Yanos Zylberberg to be Co-Investigator for NERC/ESRC joint research programme
28 November 2018
Congratulations to Yanos who will be the Co-Investigator in this joint project with the Department of Geographical Sciences.
An Interdisciplinary Approach to Understanding Past, Present and Future Flood Risk in Vietnam
NERC/ESRC and NAFOSTED (National Foundation for Science & Technology Development) in Vietnam have allocated a large grant to the Bristol team which will work in collaboration with the Vietnamese team and run from January 2019 – 2022.
This project is the first attempt at combining state-of-the-art hydrodynamic flood models with high-resolution data on economic activity, mitigation and coping strategies of households. Studying how hydro-physical and socio-economic conditions and processes interact is important because (i) a large component of vulnerability to floods is explained by assets and activities at stake and (ii) households adjust their behaviour to flood risk. The proposed research will address this challenge by combining state-of-the-art flood models with a novel high-quality household survey.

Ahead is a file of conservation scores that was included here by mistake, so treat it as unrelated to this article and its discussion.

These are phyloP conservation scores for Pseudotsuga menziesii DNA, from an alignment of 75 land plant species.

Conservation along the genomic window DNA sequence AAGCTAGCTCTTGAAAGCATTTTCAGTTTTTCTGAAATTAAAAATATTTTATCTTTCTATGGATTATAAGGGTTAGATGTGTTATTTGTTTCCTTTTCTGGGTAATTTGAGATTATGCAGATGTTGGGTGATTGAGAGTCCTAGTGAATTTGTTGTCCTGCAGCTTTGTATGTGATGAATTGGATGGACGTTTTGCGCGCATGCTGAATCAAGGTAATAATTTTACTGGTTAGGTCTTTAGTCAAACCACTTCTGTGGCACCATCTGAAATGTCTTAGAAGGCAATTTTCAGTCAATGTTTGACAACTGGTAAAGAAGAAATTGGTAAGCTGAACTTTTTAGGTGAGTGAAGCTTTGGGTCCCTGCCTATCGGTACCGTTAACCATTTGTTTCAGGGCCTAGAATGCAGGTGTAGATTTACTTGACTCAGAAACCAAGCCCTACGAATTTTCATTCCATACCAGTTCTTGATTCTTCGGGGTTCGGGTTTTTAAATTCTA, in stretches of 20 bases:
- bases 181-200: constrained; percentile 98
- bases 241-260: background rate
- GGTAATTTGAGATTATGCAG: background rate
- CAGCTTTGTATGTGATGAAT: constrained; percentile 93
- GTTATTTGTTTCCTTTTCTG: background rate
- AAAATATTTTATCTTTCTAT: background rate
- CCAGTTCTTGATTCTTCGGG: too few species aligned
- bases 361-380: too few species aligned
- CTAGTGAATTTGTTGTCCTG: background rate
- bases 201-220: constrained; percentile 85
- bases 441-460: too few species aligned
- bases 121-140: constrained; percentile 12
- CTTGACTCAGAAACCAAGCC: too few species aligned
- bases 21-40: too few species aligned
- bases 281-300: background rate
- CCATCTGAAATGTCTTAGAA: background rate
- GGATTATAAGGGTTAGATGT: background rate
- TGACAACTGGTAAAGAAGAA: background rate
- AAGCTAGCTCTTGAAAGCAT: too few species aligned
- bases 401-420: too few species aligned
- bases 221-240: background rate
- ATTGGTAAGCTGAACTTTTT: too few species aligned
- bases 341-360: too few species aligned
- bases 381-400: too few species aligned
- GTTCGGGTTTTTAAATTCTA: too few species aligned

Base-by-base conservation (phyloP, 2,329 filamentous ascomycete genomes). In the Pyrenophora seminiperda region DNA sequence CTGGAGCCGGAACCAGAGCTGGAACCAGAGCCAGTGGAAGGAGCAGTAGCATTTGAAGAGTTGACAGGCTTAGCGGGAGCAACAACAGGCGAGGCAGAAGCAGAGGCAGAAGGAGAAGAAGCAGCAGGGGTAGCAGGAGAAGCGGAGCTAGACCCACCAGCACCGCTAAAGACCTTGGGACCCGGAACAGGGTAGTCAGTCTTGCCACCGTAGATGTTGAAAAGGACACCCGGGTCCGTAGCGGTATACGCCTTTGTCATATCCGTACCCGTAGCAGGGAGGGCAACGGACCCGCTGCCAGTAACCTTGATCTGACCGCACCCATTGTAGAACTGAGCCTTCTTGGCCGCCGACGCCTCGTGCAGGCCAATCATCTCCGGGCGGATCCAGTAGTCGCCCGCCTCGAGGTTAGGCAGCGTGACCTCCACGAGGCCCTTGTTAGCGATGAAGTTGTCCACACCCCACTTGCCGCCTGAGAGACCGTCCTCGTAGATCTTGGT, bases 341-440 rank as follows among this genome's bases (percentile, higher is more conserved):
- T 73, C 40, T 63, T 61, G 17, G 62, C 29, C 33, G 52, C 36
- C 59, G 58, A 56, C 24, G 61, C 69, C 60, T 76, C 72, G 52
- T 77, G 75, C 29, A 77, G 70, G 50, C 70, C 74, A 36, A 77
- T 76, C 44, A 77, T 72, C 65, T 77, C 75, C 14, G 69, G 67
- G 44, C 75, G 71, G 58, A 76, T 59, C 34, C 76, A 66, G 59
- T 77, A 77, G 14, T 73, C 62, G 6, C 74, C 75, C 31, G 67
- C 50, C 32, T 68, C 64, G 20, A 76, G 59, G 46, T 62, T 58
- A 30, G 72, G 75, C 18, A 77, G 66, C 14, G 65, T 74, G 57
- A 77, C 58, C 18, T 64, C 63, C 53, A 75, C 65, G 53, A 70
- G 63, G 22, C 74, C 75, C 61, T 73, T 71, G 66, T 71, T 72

This main methodological contribution will allow the production of a comprehensive index of socio-economic vulnerability, aggregated from household-specific exposure. By incorporating the household response to flood risk, future scenarios and policy interventions will be evaluated accounting for strategic response of economic activities, risk-mitigating instruments and post-disaster support. The research contribution can be summarised by the following aims:
Aim 1: Integrate a state-of-the-art hydrodynamic flood model, satellite imagery, detailed land-use maps, and household survey data to develop a novel socio-physical flood model of the Central Highlands and to produce a set of risk projections based upon a range of possible future scenarios.
Aim 2: Evaluate all aspects of the individual household response to flood risk in the short- and medium-run and assess how their responses aggregate at the commune level, through the estimation of social multipliers across households and heterogeneity in household adaptation strategies.